When we get to a new hotel, the boys love to rush in and explore every single corner. They race through and open every cabinet, flop onto every piece of furniture, test every light switch. I mostly hang back, watching, making sure they’re not about to destroy anything. I know they’re just excited and that their little explorations help them feel comfortable in their new temporary digs.
Tonight, we’re staying in a new hotel and this ritual happened again. Asa, being the youngest, often explores on his own instead of trying to keep up with his big brothers. I’ve got to hand it to him, it’s a good strategy. At least this way he gets to be the first to discover or test out some things, instead of following in the wake of destruction of his brothers. Anyway tonight the twins ran one way and Asa ran the other, right into the bathroom. The bathroom isn’t much but Asa saw something he liked. He squealed and then, with all the grace of a stocky three-year-old (so, none), jumped and grabbed hold of the nice shiny towel rod on the wall, swinging like a little monkey.
I intervened of course – NO NO no no no! as I gently pried his fingers off of the bar – and explained to him that towel rods weren’t playground equipment, that they could fall, that he could hurt himself. He’s done this before (a lot), and I’ve explained this before (a lot). But he needs to be reminded, because his default mode is to trust the world. If I don’t remind him otherwise, he moves through new spaces with zero doubt in his mind that everything has been placed there solely for his use. Everything is meant for him to jump on or stand on or hang from. Everything will hold his weight. I’ve seen him treat new places like this – I’ve seen each of my boys do this – again and again. They see the world around them and assume it’s welcoming them to come and play.
Sometimes this means using curtains for Tarzan vines, or stacking pillows atop boxes atop chairs (etc.) to make mountains to climb, or constructing ramps and bridges out of sticks… Name the object, and I will be able to tell you how it has been used in amateur construction efforts by one of my sons. My boys’ default is to trust all objects to hold them, to catch them, to support them. They walk (or, run) in without a second thought.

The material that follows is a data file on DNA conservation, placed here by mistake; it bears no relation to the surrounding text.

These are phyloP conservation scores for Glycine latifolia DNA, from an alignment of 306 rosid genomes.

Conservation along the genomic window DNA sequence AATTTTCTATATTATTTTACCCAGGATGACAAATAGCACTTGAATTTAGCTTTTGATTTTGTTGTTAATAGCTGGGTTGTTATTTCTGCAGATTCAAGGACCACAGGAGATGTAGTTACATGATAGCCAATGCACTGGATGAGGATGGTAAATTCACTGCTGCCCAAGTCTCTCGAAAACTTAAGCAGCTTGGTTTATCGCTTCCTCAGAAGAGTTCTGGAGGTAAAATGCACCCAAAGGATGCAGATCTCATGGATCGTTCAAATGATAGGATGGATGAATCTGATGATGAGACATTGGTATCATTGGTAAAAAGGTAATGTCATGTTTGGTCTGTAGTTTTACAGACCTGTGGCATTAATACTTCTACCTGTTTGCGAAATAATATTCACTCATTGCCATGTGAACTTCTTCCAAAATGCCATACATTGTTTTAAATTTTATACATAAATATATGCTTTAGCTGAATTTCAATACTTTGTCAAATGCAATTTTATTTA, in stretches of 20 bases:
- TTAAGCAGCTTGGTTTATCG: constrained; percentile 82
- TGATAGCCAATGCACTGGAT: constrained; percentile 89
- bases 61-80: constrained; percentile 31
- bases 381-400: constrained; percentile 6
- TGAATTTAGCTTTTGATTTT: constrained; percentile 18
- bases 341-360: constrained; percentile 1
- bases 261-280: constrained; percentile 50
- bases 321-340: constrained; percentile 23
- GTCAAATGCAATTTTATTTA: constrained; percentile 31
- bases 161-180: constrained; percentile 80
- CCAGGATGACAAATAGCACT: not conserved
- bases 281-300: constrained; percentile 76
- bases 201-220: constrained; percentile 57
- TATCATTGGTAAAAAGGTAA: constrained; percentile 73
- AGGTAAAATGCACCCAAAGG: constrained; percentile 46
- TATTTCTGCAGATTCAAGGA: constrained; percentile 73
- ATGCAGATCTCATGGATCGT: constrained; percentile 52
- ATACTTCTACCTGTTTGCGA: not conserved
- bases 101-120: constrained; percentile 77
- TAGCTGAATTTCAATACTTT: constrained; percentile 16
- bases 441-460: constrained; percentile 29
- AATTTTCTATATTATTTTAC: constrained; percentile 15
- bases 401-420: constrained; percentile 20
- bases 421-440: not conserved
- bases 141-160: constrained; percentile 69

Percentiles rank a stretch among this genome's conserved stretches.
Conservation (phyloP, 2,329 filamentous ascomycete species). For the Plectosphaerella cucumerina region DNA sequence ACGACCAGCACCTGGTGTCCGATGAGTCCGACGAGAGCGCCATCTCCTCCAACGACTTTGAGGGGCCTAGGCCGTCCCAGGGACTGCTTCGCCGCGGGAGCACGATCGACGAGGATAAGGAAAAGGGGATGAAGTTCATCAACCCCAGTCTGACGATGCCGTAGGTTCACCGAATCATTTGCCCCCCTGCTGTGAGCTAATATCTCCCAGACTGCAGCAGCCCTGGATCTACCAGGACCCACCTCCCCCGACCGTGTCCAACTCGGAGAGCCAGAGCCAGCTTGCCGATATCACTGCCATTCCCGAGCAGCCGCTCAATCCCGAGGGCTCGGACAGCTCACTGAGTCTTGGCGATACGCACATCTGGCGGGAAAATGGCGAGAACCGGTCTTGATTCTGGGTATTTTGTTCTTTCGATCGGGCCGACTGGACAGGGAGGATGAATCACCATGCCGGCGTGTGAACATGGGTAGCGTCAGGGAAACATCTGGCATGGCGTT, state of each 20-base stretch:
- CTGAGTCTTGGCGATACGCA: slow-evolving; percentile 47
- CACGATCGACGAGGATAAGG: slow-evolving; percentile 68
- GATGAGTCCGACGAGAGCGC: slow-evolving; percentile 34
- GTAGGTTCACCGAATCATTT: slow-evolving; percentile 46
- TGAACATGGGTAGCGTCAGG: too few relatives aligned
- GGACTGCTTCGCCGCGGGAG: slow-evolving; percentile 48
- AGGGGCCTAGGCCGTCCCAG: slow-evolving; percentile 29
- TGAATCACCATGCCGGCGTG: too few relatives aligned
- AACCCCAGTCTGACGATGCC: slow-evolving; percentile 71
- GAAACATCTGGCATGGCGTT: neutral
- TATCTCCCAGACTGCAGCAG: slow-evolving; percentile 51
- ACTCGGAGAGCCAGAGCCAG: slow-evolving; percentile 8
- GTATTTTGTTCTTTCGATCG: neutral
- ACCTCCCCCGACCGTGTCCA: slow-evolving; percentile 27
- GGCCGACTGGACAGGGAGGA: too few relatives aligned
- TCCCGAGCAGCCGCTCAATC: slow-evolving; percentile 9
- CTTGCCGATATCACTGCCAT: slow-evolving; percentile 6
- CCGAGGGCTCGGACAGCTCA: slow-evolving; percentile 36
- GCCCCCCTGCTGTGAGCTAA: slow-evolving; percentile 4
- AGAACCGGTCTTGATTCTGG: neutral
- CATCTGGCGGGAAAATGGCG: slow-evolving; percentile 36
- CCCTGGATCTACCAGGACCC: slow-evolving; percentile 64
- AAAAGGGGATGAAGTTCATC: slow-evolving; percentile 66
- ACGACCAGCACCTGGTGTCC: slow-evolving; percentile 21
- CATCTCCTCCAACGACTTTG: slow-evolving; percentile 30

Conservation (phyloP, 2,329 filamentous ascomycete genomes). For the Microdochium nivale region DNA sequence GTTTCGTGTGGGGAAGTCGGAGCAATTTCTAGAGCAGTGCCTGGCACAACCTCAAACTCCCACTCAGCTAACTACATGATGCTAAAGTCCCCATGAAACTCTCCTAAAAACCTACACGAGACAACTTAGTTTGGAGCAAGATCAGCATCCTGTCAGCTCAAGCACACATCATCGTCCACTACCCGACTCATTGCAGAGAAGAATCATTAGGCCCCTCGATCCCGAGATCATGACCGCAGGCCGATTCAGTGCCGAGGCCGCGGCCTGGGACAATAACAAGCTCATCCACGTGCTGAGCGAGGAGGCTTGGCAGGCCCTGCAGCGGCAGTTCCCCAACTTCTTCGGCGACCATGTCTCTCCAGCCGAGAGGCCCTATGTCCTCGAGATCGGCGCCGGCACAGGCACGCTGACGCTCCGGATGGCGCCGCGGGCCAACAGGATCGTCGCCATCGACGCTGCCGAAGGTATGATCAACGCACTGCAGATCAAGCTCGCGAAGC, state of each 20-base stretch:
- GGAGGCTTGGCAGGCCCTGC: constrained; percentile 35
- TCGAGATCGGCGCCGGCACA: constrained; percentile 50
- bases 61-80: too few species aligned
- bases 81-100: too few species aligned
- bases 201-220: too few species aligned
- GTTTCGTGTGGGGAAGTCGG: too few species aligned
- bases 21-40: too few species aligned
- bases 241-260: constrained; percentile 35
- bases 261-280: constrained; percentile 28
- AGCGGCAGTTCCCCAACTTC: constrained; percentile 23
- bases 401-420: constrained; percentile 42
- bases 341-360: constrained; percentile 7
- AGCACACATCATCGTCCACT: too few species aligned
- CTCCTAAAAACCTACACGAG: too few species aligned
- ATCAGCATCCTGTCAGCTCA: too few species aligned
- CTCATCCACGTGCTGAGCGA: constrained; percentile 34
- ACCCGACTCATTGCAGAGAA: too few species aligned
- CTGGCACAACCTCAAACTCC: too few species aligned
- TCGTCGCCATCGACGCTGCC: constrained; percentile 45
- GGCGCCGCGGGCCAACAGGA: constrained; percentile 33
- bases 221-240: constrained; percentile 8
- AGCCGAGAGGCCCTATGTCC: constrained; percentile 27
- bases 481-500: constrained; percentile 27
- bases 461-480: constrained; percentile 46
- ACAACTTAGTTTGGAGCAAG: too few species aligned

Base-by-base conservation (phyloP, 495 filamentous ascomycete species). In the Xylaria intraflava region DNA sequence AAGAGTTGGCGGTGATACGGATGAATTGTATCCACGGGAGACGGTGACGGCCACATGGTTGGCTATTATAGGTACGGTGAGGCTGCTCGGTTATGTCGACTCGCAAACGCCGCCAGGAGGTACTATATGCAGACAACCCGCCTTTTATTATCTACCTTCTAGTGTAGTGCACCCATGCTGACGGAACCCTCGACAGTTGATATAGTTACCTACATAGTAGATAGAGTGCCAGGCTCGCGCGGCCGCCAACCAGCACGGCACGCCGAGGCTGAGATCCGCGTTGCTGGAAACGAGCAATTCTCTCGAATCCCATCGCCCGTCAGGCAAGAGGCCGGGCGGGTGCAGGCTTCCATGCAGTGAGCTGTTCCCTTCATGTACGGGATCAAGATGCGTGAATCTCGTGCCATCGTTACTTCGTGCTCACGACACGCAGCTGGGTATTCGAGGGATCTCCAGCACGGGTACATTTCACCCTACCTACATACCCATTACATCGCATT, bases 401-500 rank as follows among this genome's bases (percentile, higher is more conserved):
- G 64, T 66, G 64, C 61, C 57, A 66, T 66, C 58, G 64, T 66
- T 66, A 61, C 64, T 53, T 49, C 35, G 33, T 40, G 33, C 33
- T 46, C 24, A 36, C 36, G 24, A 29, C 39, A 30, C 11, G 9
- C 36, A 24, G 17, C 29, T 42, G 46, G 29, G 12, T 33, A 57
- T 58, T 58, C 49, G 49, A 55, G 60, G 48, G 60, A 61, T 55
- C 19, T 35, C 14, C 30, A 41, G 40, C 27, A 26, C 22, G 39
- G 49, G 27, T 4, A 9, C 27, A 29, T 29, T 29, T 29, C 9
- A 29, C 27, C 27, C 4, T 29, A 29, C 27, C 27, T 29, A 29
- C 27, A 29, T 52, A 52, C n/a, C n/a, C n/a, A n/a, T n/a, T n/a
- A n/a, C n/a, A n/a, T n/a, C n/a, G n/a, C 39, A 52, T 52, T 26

It’s maddening. And, it’s beautiful.
It occurs to me that, even though I’m certain we will have to replace some towel rods at some point, and some curtains too, and even though pillows mountains tumble and stick bridges snap, I love that my sons believe in a world of strong things. Full of places to stand on and jump from. Places that can be trusted.
And while it may be a stretch, I believe that they see other people this way too: welcoming, trustworthy, good, strong, ready to play and interact.
Waiting for me to qualify all this? Fine. I do want my kids to know that the window treatments are not actually good things to swing from, of course. (Etc. etc. All the other caveats about breaking stuff. Please, boys, don’t break stuff.) More importantly, I do want them to be wise about who and how much they trust, of course – I want them to be cautious in the face of tricky people, resilient in the face of unfriendly people, and both gracious and strong in the face of bullies. I want them to be guarded when they need to be.
But overwhelmingly I think things would be better if we all erred on the side of trust more often than not. We – adults – are much too guarded, much too suspicious of one another on a day-to-day basis. But I think most of us want to be more like we were as kids in this way, and so for most of us, the opening up of our hearts is almost instantaneous when we are approached by someone soft, and trusting, and assuming the best. Someone who treats us as safe, good, strong enough to interact with – right off the bat. The world needs more people like that. People who jump right in, ready to play. People who see others as usually, mostly, pretty darn good.
My prayer tonight is that my sons continue to trust the world (minus a few towel rods) as much as possible, for as long as possible. I pray that they assume, and insist on finding, the goodness in people. And I pray that their interactions become reasons for others to believe this too.
author of #claywaterbrick. cofounder of @kiva. instructor at @USC. investor at @collabfund. in love w @rezaaslan + our three boys.